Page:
colour_xend = "blue",
size_x = 6,
size_xend = 6) +
facet_wrap(~pred_z_dir, scales = "free_y") +
scale_color_manual(values = c("decrease wins" = "red", "increase wins" = "black")) +
labs(x = "2015",
y = "2016",
title = "Green = 2015 Wins\nBlue = 2016 Wins",
color = "Predicted Win Direction")
```

On the decreasing wins side, notice that all teams from SLN to LAA had more wins in 2015 (green) and then regressed towards the mean (or slightly below the mean) in 2016. From MIN down, those teams actually got even worse in 2016.

On the increasing wins side, from BOS down to PHI all of the teams regressed upward towards the mean (NOTE: regressing upward sounds weird, which is why some refer to this as reversion to the mean). From CHN to BAL, those teams were at or above average in 2015 and got better in 2016.

It makes sense that not all teams revert towards the mean in the second year given that teams attempt to upgrade their roster from one season to the next in order to maximize their chances of winning more games.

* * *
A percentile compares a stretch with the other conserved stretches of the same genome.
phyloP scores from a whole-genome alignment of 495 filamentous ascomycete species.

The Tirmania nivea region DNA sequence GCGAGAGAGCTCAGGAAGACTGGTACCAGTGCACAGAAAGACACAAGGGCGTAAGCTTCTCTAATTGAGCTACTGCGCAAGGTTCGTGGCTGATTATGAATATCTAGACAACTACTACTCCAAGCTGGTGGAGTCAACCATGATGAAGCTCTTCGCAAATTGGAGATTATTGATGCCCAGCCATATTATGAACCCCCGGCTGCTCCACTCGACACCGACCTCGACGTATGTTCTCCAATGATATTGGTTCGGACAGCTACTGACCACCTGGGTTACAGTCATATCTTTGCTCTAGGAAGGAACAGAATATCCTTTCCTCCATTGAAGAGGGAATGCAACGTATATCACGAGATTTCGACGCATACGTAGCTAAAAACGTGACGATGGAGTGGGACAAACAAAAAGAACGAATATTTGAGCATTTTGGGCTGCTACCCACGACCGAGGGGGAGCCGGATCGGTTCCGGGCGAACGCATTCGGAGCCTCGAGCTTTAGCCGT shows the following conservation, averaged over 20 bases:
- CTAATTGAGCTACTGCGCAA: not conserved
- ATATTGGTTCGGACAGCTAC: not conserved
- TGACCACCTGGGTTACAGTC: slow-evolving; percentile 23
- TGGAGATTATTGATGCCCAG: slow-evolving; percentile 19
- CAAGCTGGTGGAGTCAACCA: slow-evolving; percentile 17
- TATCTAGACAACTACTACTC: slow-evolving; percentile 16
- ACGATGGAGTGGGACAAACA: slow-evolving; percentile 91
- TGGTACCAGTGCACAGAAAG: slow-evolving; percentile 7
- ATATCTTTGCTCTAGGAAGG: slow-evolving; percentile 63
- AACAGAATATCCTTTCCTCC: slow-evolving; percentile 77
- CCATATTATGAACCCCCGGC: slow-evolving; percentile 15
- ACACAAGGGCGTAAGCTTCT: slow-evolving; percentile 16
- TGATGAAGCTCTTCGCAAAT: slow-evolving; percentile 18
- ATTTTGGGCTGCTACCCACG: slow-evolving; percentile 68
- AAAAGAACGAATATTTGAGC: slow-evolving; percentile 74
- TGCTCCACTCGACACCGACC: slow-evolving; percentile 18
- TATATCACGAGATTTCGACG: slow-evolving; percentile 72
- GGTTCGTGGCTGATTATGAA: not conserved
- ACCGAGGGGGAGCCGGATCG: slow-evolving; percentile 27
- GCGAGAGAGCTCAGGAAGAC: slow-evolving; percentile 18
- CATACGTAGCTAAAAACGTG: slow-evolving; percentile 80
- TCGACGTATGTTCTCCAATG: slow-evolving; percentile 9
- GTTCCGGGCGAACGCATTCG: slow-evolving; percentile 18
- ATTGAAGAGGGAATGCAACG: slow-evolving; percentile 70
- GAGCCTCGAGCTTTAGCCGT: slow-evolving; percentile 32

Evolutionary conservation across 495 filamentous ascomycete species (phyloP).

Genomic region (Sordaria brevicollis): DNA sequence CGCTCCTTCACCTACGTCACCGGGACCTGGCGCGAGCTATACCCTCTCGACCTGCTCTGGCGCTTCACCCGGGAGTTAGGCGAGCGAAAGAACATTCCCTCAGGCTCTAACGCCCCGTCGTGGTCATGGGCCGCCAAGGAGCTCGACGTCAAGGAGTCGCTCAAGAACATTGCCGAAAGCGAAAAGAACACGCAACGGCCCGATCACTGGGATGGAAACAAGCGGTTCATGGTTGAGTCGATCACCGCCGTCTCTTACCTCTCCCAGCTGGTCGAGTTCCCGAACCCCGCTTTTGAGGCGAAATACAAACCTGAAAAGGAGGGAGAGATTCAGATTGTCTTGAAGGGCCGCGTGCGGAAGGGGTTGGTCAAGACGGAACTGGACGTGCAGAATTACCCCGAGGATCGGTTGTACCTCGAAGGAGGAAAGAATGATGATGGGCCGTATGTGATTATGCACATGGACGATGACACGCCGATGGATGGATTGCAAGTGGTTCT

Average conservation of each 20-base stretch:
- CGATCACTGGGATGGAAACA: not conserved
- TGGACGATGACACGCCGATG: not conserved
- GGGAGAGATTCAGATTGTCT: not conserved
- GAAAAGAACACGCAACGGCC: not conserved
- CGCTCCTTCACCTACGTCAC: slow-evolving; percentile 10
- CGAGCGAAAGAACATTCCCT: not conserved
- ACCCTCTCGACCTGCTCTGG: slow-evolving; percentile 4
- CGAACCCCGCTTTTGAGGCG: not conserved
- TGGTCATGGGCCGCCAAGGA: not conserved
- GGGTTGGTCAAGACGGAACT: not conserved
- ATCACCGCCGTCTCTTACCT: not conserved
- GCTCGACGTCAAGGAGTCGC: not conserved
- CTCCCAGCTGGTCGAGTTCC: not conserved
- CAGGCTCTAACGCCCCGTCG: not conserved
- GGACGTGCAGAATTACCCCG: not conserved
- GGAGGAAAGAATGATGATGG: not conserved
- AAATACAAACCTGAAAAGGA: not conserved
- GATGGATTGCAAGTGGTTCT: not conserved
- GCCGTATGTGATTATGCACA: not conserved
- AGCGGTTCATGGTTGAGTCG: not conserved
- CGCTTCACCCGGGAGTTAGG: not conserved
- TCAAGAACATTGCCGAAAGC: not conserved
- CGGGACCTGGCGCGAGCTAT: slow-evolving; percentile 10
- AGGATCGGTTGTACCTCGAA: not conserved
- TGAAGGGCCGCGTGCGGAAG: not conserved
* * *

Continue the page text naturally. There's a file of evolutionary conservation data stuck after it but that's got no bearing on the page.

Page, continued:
Regression to the with linear regression

There are three ways we can evaluate regression to the mean using linear regression and all three approaches will lead us to the same conclusion.

1. Linear regression with the raw data, predicting 2016 wins from 2015 wins.

2. Linear regression predicting 2016 wins from the grand mean centered 2015 wins (grand mean centered just means subtracting the league average wins, 81, from the observed wins for each team).

3. Linear regression using z-scores. This approach will produce results in standard deviation units rather than raw values.

```## linear regression with raw values
fit <- lm(yr_2 ~ yr_1, data = dat)
summary(fit)

## linear regression with grand mean centered 2015 wins
fit_grand_mean <- lm(yr_2 ~ I(yr_1 - mean(yr_1)), data = dat)
summary(fit_grand_mean)

## linear regression with z-score values
fit_z <- lm(z_yr2 ~ z_yr1, data = dat)
summary(fit_z)
```

Next, we take these equations and simply make predictions for 2016 win totals for each team.

```dat\$pred_fit <- fitted(fit)
dat\$pred_fit_grand_mean <- fitted(fit_grand_mean)
dat\$pred_fit_z <- fitted(fit_z) dat %>%
```